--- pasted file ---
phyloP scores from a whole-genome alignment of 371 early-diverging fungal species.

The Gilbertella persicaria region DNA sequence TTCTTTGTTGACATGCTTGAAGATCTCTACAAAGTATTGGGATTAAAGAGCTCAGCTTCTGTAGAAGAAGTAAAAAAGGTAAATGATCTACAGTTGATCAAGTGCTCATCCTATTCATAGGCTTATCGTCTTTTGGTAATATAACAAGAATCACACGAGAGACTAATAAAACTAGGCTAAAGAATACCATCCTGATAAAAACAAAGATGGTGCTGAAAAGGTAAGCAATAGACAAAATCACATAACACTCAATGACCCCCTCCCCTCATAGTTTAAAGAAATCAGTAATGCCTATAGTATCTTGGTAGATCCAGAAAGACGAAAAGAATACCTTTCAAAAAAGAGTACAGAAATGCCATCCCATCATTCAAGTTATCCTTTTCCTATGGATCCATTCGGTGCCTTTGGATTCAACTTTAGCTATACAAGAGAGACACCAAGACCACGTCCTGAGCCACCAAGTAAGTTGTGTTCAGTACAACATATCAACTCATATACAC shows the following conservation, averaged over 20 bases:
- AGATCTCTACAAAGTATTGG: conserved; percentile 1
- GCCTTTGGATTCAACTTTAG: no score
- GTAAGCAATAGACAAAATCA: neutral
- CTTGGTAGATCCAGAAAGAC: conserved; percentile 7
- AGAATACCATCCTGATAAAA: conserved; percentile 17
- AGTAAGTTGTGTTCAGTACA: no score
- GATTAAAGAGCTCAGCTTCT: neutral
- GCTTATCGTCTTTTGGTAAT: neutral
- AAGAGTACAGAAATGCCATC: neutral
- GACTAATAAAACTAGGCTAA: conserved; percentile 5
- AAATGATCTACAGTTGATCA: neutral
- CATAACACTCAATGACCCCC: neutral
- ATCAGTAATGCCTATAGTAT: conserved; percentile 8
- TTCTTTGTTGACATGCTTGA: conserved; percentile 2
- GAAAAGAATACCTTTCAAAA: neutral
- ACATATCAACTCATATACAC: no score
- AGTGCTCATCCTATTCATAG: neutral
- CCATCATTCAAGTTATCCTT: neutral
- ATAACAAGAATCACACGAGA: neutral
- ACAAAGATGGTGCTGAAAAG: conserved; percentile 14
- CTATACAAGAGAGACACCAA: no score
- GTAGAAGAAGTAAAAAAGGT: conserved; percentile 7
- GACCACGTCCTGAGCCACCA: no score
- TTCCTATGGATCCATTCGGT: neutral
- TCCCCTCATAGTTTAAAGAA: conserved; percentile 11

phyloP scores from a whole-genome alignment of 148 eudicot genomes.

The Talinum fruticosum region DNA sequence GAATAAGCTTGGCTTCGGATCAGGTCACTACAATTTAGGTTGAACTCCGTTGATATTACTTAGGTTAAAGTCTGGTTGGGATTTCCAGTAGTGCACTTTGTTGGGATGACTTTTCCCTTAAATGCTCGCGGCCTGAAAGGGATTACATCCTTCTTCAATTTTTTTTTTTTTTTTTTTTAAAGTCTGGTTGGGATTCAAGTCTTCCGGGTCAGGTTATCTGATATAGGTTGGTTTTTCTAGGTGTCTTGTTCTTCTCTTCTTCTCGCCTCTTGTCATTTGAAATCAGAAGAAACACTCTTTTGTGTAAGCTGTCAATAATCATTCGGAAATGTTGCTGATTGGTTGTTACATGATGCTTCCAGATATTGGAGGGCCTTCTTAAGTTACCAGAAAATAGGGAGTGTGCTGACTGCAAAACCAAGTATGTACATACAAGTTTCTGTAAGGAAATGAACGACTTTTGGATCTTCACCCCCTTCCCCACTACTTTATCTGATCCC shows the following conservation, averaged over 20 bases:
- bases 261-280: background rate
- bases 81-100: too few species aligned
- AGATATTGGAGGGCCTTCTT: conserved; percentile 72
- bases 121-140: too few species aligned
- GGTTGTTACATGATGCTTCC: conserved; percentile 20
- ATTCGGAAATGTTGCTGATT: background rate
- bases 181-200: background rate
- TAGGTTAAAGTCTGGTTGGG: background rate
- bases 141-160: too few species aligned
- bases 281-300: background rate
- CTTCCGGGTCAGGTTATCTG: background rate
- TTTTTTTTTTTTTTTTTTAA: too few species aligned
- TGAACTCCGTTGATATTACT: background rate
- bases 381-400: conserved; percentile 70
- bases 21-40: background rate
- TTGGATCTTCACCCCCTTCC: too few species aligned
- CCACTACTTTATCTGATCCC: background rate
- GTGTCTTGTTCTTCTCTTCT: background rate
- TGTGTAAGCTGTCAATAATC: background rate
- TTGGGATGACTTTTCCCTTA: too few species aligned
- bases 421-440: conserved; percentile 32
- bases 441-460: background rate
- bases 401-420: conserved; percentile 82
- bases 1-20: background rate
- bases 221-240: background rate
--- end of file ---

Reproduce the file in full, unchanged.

phyloP scores from a whole-genome alignment of 371 early-diverging fungal species.

The Gilbertella persicaria region DNA sequence TTCTTTGTTGACATGCTTGAAGATCTCTACAAAGTATTGGGATTAAAGAGCTCAGCTTCTGTAGAAGAAGTAAAAAAGGTAAATGATCTACAGTTGATCAAGTGCTCATCCTATTCATAGGCTTATCGTCTTTTGGTAATATAACAAGAATCACACGAGAGACTAATAAAACTAGGCTAAAGAATACCATCCTGATAAAAACAAAGATGGTGCTGAAAAGGTAAGCAATAGACAAAATCACATAACACTCAATGACCCCCTCCCCTCATAGTTTAAAGAAATCAGTAATGCCTATAGTATCTTGGTAGATCCAGAAAGACGAAAAGAATACCTTTCAAAAAAGAGTACAGAAATGCCATCCCATCATTCAAGTTATCCTTTTCCTATGGATCCATTCGGTGCCTTTGGATTCAACTTTAGCTATACAAGAGAGACACCAAGACCACGTCCTGAGCCACCAAGTAAGTTGTGTTCAGTACAACATATCAACTCATATACAC shows the following conservation, averaged over 20 bases:
- AGATCTCTACAAAGTATTGG: conserved; percentile 1
- GCCTTTGGATTCAACTTTAG: no score
- GTAAGCAATAGACAAAATCA: neutral
- CTTGGTAGATCCAGAAAGAC: conserved; percentile 7
- AGAATACCATCCTGATAAAA: conserved; percentile 17
- AGTAAGTTGTGTTCAGTACA: no score
- GATTAAAGAGCTCAGCTTCT: neutral
- GCTTATCGTCTTTTGGTAAT: neutral
- AAGAGTACAGAAATGCCATC: neutral
- GACTAATAAAACTAGGCTAA: conserved; percentile 5
- AAATGATCTACAGTTGATCA: neutral
- CATAACACTCAATGACCCCC: neutral
- ATCAGTAATGCCTATAGTAT: conserved; percentile 8
- TTCTTTGTTGACATGCTTGA: conserved; percentile 2
- GAAAAGAATACCTTTCAAAA: neutral
- ACATATCAACTCATATACAC: no score
- AGTGCTCATCCTATTCATAG: neutral
- CCATCATTCAAGTTATCCTT: neutral
- ATAACAAGAATCACACGAGA: neutral
- ACAAAGATGGTGCTGAAAAG: conserved; percentile 14
- CTATACAAGAGAGACACCAA: no score
- GTAGAAGAAGTAAAAAAGGT: conserved; percentile 7
- GACCACGTCCTGAGCCACCA: no score
- TTCCTATGGATCCATTCGGT: neutral
- TCCCCTCATAGTTTAAAGAA: conserved; percentile 11

phyloP scores from a whole-genome alignment of 148 eudicot genomes.

The Talinum fruticosum region DNA sequence GAATAAGCTTGGCTTCGGATCAGGTCACTACAATTTAGGTTGAACTCCGTTGATATTACTTAGGTTAAAGTCTGGTTGGGATTTCCAGTAGTGCACTTTGTTGGGATGACTTTTCCCTTAAATGCTCGCGGCCTGAAAGGGATTACATCCTTCTTCAATTTTTTTTTTTTTTTTTTTTAAAGTCTGGTTGGGATTCAAGTCTTCCGGGTCAGGTTATCTGATATAGGTTGGTTTTTCTAGGTGTCTTGTTCTTCTCTTCTTCTCGCCTCTTGTCATTTGAAATCAGAAGAAACACTCTTTTGTGTAAGCTGTCAATAATCATTCGGAAATGTTGCTGATTGGTTGTTACATGATGCTTCCAGATATTGGAGGGCCTTCTTAAGTTACCAGAAAATAGGGAGTGTGCTGACTGCAAAACCAAGTATGTACATACAAGTTTCTGTAAGGAAATGAACGACTTTTGGATCTTCACCCCCTTCCCCACTACTTTATCTGATCCC shows the following conservation, averaged over 20 bases:
- bases 261-280: background rate
- bases 81-100: too few species aligned
- AGATATTGGAGGGCCTTCTT: conserved; percentile 72
- bases 121-140: too few species aligned
- GGTTGTTACATGATGCTTCC: conserved; percentile 20
- ATTCGGAAATGTTGCTGATT: background rate
- bases 181-200: background rate
- TAGGTTAAAGTCTGGTTGGG: background rate
- bases 141-160: too few species aligned
- bases 281-300: background rate
- CTTCCGGGTCAGGTTATCTG: background rate
- TTTTTTTTTTTTTTTTTTAA: too few species aligned
- TGAACTCCGTTGATATTACT: background rate
- bases 381-400: conserved; percentile 70
- bases 21-40: background rate
- TTGGATCTTCACCCCCTTCC: too few species aligned
- CCACTACTTTATCTGATCCC: background rate
- GTGTCTTGTTCTTCTCTTCT: background rate
- TGTGTAAGCTGTCAATAATC: background rate
- TTGGGATGACTTTTCCCTTA: too few species aligned
- bases 421-440: conserved; percentile 32
- bases 441-460: background rate
- bases 401-420: conserved; percentile 82
- bases 1-20: background rate
- bases 221-240: background rate